The SPIEGEL is 67 years old, and the tradition of strong cover art is embedded in the culture of the magazine. The typography of the magazine has only been slightly modified over this period of time, and the iconic red frame was not something that was always a part of the cover.
Kiefer began his talk by playing a ‘guessing game’ showing crops of some of the most iconic SPIEGEL covers, before revealing them and telling the audience an anecdote about that respective cover. One interesting note was that for the 1993 cover ‘Tödliche Eier (Deathly Eggs)’, the wooden coffin containing the eggs was actually produced (not Photoshopped). The importance of handcrafted, high quality art and direction was a theme that was clearly visible as Kiefer took the audience through a range of cover images, and the story behind them, often in a very humorous manner. From the 12,000 matches that it took to make the ‘Bild’ issue, to the shortest headline ever (Boris Becker’s “Ich”), it was fascinating to hear how these iconic covers were created.One story in particular stuck with me as being particularly memorable; Just before the Iraq war, the Spiegel ran a cover image of George W. Bush and his main advisors all dressed as ridiculous ‘heroes’ of popular culture. Bush himself was dressed as Rambo, complete with a ‘Pretzel–pendant’ (a clever reference to the infamous ‘pretzel and dog’ incident at the White House). Bush loved the image when he saw it, and he had the White House phone up the SPIEGEL and order poster versions of the walls of his office (not getting the fact that the image was ridiculing him!). A Spiegel editor saw the poster on the wall a few years later while doing an interview in The White House. Bush was quoted later as saying of the image “.. it perfectly represented me”.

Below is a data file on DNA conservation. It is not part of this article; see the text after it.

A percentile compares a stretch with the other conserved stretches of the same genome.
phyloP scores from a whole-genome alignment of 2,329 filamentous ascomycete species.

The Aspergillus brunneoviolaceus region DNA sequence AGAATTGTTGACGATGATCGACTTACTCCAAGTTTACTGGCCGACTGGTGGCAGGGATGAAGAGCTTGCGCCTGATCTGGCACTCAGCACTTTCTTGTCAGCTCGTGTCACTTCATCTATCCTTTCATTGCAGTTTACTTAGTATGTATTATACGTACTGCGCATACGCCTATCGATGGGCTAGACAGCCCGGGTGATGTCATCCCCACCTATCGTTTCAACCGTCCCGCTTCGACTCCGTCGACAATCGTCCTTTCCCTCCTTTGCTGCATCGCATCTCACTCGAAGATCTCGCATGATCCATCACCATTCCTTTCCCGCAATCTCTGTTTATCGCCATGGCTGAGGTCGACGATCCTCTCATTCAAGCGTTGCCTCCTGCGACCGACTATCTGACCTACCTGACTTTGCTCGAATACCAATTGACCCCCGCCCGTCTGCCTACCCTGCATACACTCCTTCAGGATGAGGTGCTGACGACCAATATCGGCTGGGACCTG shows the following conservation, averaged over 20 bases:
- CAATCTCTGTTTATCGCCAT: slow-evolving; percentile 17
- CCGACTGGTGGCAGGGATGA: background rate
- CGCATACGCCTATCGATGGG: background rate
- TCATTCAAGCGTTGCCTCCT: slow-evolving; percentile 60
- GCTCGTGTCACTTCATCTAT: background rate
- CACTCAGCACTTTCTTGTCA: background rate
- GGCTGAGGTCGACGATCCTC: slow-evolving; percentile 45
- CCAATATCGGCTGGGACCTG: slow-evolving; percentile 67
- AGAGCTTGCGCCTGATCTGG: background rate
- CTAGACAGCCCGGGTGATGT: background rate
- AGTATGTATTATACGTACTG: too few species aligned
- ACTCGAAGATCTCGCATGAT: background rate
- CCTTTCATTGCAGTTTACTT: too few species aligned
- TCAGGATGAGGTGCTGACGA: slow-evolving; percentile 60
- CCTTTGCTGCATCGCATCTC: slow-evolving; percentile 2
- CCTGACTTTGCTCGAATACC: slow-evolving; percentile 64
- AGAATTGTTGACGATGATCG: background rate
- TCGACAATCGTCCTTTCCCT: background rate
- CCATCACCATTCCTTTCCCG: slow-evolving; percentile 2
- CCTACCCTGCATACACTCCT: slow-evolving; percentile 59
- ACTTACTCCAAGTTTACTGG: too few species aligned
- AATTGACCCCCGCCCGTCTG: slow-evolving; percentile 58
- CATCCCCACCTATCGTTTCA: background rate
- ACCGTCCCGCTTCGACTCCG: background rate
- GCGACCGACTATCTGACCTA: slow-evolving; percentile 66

Illustrator, Graphic Designer, Art Director, Founder (Hamburg)
Text: Paul Woods